AUTOSAR C++14, CERT C Double Down on Automotive Safety and Security

October 1, 2018 Brandon Lewis

AUTOSAR was developed in 2003 to address the explosion of automotive software, defining an open industry-standard for electronic vehicle architectures. Over the years AUTOSAR has evolved to meet emerging automotive use cases such as autonomous driving and vehicle-to-everything (V2X) connectivity, resulting in the creation of the AUTOSAR Adaptive Platform (Figure 1).

Figure 1. The AUTOSAR Adaptive Platform includes a range of software utilities and services in support of use cases such as the connected car and autonomous driving.

Although most safety-critical automotive software is still coded in the C language, the growing number and complexity of systems addressed by the AUTOSAR Adaptive Platform demand a transition to C++. While still fast, lightweight, and portable with a low level of abstraction, C++ supports object-oriented programming and other useful mechanisms for developing larger, more distributed systems.

Unfortunately, the last significant work in safety-critical C++ coding standards occurred roughly 10 years ago with the release of MISRA C++:2008. Not only has the C++ language progressed considerably since then with several new versions, the industry has also changed: Cybersecurity concerns, for instance, are now more real than ever before.

Hence, AUTOSAR recently updated MISRA C++:2008 for its own purposes with the AUTOSAR C++14 coding guidelines. AUTOSAR C++14 maintains the rules classification approach of MISRA C++:2008, but also relies heavily on work from ISO/IEC 14882:2014 to modernize C++ implementations up to the language’s 2014 version.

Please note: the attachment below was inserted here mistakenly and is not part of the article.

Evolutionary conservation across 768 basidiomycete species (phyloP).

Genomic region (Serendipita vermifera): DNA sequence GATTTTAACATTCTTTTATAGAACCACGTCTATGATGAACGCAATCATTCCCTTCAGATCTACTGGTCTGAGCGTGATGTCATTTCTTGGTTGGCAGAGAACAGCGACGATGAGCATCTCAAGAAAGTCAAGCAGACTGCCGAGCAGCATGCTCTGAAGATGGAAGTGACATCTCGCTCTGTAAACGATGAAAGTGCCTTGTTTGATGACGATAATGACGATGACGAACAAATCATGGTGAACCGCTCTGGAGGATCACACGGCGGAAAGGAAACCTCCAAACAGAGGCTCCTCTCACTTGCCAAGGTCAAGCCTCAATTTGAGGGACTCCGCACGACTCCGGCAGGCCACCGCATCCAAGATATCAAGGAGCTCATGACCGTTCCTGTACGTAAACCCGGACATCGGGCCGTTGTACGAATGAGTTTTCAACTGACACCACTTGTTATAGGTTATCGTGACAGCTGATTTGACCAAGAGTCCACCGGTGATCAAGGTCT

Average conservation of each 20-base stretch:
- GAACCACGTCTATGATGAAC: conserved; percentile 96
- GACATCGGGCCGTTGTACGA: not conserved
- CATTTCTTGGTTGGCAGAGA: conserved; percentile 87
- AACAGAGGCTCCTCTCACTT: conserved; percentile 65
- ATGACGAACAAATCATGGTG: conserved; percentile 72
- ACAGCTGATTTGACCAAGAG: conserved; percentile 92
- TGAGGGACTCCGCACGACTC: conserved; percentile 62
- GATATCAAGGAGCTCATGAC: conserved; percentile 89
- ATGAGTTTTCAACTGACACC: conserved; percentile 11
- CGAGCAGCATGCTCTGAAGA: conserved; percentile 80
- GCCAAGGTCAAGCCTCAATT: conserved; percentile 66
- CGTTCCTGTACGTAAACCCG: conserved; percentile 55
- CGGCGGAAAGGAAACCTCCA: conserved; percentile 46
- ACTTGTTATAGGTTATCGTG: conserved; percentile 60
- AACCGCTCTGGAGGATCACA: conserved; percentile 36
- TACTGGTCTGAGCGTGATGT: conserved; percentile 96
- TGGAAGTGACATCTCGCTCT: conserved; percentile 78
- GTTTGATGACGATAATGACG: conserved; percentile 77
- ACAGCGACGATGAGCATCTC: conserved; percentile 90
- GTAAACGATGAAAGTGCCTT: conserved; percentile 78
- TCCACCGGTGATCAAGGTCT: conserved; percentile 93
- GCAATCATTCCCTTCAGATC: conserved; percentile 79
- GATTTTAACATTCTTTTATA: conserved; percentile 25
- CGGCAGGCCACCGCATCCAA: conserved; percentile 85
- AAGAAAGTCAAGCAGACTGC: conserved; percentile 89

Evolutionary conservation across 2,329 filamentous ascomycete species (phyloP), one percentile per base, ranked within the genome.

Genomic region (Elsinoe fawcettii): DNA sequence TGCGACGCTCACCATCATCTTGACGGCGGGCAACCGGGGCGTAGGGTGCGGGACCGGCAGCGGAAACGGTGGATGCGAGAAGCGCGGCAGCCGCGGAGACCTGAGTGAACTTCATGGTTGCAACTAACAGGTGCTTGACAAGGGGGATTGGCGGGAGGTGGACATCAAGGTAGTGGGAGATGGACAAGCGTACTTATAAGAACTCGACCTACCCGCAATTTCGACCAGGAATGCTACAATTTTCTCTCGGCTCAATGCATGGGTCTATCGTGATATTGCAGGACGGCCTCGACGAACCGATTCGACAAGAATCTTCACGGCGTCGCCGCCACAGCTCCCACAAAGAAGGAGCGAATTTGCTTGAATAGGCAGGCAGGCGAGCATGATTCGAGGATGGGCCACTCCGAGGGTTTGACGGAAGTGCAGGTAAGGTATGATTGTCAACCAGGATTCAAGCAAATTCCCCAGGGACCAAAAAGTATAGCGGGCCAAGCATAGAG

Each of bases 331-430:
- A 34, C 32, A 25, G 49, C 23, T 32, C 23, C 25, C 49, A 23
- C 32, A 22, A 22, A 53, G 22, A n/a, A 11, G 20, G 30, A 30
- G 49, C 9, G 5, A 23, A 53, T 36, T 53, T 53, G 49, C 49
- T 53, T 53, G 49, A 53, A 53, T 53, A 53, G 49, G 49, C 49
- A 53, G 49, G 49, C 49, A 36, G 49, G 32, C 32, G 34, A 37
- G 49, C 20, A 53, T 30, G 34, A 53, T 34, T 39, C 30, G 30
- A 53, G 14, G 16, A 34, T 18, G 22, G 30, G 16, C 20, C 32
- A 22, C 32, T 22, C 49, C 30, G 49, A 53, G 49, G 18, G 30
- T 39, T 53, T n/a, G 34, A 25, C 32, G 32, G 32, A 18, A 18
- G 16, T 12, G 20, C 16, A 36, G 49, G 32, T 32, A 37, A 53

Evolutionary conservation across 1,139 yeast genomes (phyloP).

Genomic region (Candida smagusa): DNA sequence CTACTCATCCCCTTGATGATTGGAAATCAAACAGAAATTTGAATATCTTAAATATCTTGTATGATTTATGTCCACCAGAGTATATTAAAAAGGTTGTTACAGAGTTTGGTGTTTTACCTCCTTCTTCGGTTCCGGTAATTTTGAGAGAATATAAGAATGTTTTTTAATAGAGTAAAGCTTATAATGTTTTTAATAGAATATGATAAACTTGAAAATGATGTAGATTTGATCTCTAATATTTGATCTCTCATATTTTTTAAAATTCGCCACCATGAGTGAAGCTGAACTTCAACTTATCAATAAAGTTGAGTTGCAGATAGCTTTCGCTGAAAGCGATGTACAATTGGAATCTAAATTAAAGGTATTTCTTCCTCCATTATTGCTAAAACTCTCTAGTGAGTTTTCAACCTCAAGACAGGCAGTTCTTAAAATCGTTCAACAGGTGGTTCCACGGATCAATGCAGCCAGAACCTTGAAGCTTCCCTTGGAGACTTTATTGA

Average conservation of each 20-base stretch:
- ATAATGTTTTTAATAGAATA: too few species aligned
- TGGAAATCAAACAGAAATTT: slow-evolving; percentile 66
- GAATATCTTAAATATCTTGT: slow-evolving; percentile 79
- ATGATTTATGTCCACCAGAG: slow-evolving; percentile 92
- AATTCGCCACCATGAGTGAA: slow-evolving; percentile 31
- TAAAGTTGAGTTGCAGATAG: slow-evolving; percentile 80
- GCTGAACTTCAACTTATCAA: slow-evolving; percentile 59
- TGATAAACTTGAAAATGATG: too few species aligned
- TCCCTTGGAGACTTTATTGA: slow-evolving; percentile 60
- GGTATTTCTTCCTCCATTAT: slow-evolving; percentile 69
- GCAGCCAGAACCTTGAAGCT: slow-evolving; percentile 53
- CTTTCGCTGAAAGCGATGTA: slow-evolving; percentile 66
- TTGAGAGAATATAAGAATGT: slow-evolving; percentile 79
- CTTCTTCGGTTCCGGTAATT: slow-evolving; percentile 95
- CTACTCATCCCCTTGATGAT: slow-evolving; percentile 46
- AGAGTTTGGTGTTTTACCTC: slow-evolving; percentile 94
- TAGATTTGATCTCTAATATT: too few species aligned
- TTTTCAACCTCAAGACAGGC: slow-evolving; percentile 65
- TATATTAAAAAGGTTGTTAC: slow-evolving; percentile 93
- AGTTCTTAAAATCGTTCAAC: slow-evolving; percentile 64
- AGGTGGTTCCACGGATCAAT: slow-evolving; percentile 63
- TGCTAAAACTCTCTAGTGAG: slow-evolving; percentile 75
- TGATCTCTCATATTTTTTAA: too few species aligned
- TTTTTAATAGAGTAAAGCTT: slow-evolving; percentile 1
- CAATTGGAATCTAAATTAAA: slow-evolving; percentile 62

In addition, AUTOSAR C++14 provides traceability to other C++ standards, such as the CERT C++ Secure Coding Standard.

Proactive Automotive Software Security with CERT C++

CERT C++ is a product of Carnegie Mellon University’s Software Engineering Institute (SEI) and sets for a catalog of living rules and recommendations for the secure and reliable implementation of C++ code. Where MISRA C++ and AUTOSAR C++ were developed primarily with an emphasis on safety, the CERT C++ guidelines focus on security, and do so in a proactive rather than reactive manner.

Because security standards like Common Weakness Enumeration (CWE) and Open Web Application Security Project (OWASP) are driven largely by their respective lists of pressing vulnerabilities, they are, by their very nature, addressing the symptoms of bad coding practices rather than the bad code itself.

Here, CERT C++ and other SEI secure coding standards endeavor to minimize the creation of vulnerable code in the first place. This starts with a risk assessment framework that provides a scoring rubric for code that does not comply with a given rule or recommendation. Each CERT C++ rule or recommendation is assigned a priority based on Failure Mode, Effects, and Criticality Analysis (FMECA) defined in IEC 60812. If a section of code violates one of the CERT C++ rules or recommendations, its Severity, Likelihood, and Remediation Cost are scored on a scale of one to three.

  • Severity indicates the seriousness of the rule being ignored, with values ranging from Low (one) to High (three)
  • Likelihood indicates the probability of the violation leading to an exploitable vulnerability, with values ranging from Unlikely (one) to Likely (three)
  • Remediation Cost indicates the expense of bringing code into compliance with the rule, with values ranging from High (one) to Low (three)

The three values for a given violation are then multiplied, resulting in a Level 1 (score of 12 to 27), Level 2 (score of six to nine), or Level 3 (score of one to four) flaw (Figure 2). These flaws can be detected automatically by static analysis tools with integrated unit testing such as Parasoft C/C++test.